Becoming a Dynamic Whole

Development means growing and increasing in wisdom and capacity. I spend a lot of time developing senior leaders and I continually hear myself saying, “You need to see the dynamic whole, and you will see the dynamic whole when you become a dynamic whole.”
Often they greet this statement with a look of confusion. In conventional thought, we spend much time analyzing fixed parts linked in linear relationships. We also tend to see ourselves as a thing, a fixed entity. As we evolve into leaders, we become a dynamic whole and we begin to see the dynamic whole of which we are a part. Another way to say this is we can come to see ourselves as an eco-system that sees the eco-systems of which we are a part.
The term “eco-system” comes from the work of Otto Scharmer and Katrin Kaufer. They see the eco perspective as an orientation that people take when they try to move themselves and others from an entrenched way of seeing to the embrace and enactment of the emerging future. It is a shift from a fixed to a growth mindset. They write:
This inner shift, from fighting the old to sensing and presencing an emerging future possibility, is at the core of all deep leadership work today. It’s a shift that requires us to expand our thinking from the head to the heart. It is a shift from an ego-system awareness that cares about the well-being of oneself to an eco-system awareness that cares about the well-being of all, including one’s self. When operating with an eco-system awareness, we are driven by the concerns and intentions of our emerging or essential self – that is by a concern that is informed by the well-being of the whole. The prefix eco- goes back to the Greek oikos and concerns the “whole house.” The word economy can be traced back to this same root. Transforming our current ego-system economy into an emerging eco-system economy means reconnecting economic thinking with its real root, which is the well-being of the whole house rather than the money-making or the well-being of just a few of its inhabitants….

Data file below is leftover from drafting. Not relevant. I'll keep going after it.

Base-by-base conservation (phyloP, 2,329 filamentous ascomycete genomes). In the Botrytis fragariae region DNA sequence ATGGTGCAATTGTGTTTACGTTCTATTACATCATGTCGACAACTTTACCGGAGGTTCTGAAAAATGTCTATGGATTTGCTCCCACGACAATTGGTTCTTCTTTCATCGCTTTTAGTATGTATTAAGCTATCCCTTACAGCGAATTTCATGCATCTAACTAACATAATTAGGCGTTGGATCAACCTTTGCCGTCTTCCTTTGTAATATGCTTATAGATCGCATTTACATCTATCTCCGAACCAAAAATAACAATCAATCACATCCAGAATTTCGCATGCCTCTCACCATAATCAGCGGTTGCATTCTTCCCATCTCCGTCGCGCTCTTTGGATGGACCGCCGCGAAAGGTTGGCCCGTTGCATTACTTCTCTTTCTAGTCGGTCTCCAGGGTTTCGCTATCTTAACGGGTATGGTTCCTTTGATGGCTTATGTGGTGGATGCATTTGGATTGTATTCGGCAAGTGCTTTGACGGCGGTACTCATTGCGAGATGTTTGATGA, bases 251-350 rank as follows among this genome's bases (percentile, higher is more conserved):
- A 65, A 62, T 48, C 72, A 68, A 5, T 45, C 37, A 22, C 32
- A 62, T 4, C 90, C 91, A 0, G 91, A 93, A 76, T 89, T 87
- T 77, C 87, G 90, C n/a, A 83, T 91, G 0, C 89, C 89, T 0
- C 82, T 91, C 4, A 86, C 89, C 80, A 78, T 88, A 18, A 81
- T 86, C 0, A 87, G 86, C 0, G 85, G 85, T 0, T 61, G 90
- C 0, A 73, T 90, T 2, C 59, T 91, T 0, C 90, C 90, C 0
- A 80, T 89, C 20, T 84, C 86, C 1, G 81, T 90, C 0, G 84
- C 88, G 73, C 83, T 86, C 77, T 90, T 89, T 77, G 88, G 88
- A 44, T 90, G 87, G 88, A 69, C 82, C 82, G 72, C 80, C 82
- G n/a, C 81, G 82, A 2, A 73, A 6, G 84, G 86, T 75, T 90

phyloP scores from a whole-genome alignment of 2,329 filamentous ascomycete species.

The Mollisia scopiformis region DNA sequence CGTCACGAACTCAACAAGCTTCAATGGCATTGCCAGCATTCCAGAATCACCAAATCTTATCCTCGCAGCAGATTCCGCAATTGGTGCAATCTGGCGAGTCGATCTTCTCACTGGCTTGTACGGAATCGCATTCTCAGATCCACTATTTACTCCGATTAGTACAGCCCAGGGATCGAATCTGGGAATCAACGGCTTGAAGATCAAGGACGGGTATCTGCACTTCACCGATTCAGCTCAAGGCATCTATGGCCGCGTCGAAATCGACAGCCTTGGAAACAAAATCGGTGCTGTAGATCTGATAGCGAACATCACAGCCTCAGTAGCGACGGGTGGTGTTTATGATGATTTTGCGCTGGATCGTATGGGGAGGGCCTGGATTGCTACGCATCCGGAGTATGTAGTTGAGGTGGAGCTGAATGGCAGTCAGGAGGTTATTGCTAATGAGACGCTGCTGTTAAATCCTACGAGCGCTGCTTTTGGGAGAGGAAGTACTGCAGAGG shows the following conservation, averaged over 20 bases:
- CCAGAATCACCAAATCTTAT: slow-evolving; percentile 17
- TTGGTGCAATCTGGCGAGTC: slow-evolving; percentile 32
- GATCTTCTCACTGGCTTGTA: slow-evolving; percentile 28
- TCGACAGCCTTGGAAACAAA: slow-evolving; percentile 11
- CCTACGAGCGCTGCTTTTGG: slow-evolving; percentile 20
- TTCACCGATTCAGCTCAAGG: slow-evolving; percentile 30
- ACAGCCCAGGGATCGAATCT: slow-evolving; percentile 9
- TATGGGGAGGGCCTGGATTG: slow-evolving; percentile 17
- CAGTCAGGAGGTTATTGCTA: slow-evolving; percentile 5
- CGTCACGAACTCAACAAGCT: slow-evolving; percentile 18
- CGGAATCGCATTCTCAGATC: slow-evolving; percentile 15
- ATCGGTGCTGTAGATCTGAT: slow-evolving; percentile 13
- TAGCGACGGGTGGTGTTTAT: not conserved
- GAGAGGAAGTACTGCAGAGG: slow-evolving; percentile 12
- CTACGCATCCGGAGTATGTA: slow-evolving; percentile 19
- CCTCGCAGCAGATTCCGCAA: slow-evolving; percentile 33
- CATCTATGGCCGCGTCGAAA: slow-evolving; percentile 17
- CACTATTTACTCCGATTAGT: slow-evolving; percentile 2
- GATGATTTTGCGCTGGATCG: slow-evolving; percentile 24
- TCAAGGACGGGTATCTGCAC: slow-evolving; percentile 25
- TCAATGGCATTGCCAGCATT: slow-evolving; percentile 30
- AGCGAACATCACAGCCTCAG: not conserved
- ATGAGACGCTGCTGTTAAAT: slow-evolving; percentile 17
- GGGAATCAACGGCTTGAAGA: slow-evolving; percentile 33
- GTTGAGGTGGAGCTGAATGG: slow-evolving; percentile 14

The authors go on to indicate that in responding to the emerging future, judgments must be suspended and attention refocused. One must let go of the past and embrace the future that is trying to emerge through us. This is what they mean by “presencing” the future. We must become a manifestation of the future that is trying to unfold. They argue that it is perhaps the most important leadership capacity.

  • What is the implication of seeing self and others as fixed?
  • What does it mean to lead by presencing the future?
  • In your unit, is there a need for presencing the future?
  • How can we use this passage to create a more positive organization?

2 comments on “Becoming a Dynamic Whole

  1. To borrow a term from my misspent youth, “Right on!” This is precisely where we need to move leaders in their thinking if we are to have any chance of thriving, let along surviving into the not too distant future. I love the intersection of Dr. Quinn’s & Otto Scharmer’s thinking. Powerful.

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